“In 2023 I have worked with over … a dozen candidates, assisting with ballot petitions. In my experience, the Fairfax County Office of Elections requires exacting compliance with applicable rules. Candidates routinely had individual signature petitions, as well as entire petition pages, invalidated when the rules were not followed….  The Office of Elections will even invalidate signatures or petition pages when compliance is uncertain.”

The issue is now before the three-member county Electoral Board. The board is composed of a Democrat, Katherine Hanley; a Republican, Jeffrey Shapiro; and a retired ambassador, Christopher Henzel. I wrote to each of them to ask several pointed questions (below). I received no answer as of time of publication.

Is having a wrong candidate address on the front of the form a material omission under Virginia law (see Virginia Code 1 VAC 20-50-20)? If not, what part of Virginia law allows that?

Is a signature valid if it is added to a ballot petition page after the petition page has been notarized? If so, what safeguards against forgery replace the safeguards that otherwise exist, namely, the requirement for a circulator’s attestation in front of a notary?

Is having a series of undated signatures at the end of a ballot petition page a sufficient reason to reject those signatures?

When a candidate enters the wrong address for her own home, yet claims to have been the petition circulator, does that cast doubt on her signed statement?

When a candidate claims to have circulated all her petitions, yet has the same voter signing two separate petitions on the same day, does that cast doubt on her claim to have been the circulator for both those petitions?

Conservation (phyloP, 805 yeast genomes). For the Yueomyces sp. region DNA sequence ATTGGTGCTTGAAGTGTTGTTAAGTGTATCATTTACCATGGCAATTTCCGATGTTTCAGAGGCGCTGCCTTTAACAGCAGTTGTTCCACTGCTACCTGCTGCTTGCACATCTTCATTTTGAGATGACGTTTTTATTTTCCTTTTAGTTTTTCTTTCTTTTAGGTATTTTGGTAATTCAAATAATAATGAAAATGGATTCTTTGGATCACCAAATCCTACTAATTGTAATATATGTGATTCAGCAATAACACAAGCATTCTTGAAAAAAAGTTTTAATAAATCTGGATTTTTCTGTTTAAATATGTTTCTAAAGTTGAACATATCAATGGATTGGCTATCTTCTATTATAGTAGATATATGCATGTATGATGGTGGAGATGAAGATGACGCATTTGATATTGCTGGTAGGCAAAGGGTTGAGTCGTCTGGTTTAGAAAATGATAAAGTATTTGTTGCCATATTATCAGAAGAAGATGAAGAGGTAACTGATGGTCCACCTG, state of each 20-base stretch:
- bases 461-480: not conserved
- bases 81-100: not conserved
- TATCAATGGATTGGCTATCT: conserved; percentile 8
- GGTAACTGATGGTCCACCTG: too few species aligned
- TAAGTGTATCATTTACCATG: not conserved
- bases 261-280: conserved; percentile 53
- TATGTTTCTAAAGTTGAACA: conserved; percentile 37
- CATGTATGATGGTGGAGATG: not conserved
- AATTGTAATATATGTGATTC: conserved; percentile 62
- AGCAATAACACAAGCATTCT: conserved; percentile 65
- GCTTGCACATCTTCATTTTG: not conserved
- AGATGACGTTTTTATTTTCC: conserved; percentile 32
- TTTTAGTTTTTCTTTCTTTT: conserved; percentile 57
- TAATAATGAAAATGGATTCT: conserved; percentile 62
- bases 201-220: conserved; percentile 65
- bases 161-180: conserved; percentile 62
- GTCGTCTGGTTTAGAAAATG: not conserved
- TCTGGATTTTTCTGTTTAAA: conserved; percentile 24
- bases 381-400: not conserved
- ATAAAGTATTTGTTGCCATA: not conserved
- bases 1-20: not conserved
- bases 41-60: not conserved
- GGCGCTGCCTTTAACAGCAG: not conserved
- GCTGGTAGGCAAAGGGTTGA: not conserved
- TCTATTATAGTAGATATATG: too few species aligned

On what basis, if any, is there leeway in applying the electoral laws of Virginia? Do you or the Registrar have any “wiggle room” in deciding to apply the law?

Is there any penalty for you, as an electoral board member, for failing to apply the law fairly and consistently regardless of person or party affiliation? Is there any penalty for the Registrar?

Is there anything you would like to add, to help me understand the matter?

Virginia voters are going to the polls right now for early voting. This election will determine the balance of power in both houses of the state legislature, and will fill every state and local office. More votes in the state will come from Fairfax County than any other county. If the County Registrar is administering elections unfairly, the integrity of the results is called into question. Again, why did Registrar Spicer accept obviously invalid petitions, and why has he ignored calls to follow the law? His action in this case raises a serious question about his impartiality and his ability to administer any elections fairly. This warrants an immediate investigation into Spicer’s office, and perhaps his immediate replacement with an unbiased temporary Registrar.

Whatever the failings of Spicer’s office, it falls now to the Electoral Board to do their job and invalidate this candidacy. She should never have been allowed on the ballot, and the only remedy is to declare her disqualified. There is no expectation of justice without the rule of law, and there is no rule of law if the law is applied unevenly. The Fairfax County Electoral Board must apply the law, fairly and evenly without regard to party or person.


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About Bart Marcois

Bart Marcois was the principal deputy assistant secretary of energy for international affairs during the George W. Bush administration. Marcois also served as a career foreign service officer with the State Department.

Photo: A woman fills in her ballot during the U.S. midterm elections at a polling station in Arlington, Virginia, the United States, Nov. 8, 2022. Concerned voters across the United States are going to the polls to cast their ballots in the 2022 midterm elections on Tuesday amid heightened partisanship and divide. (Photo by Liu Jie/Xinhua via Getty Images)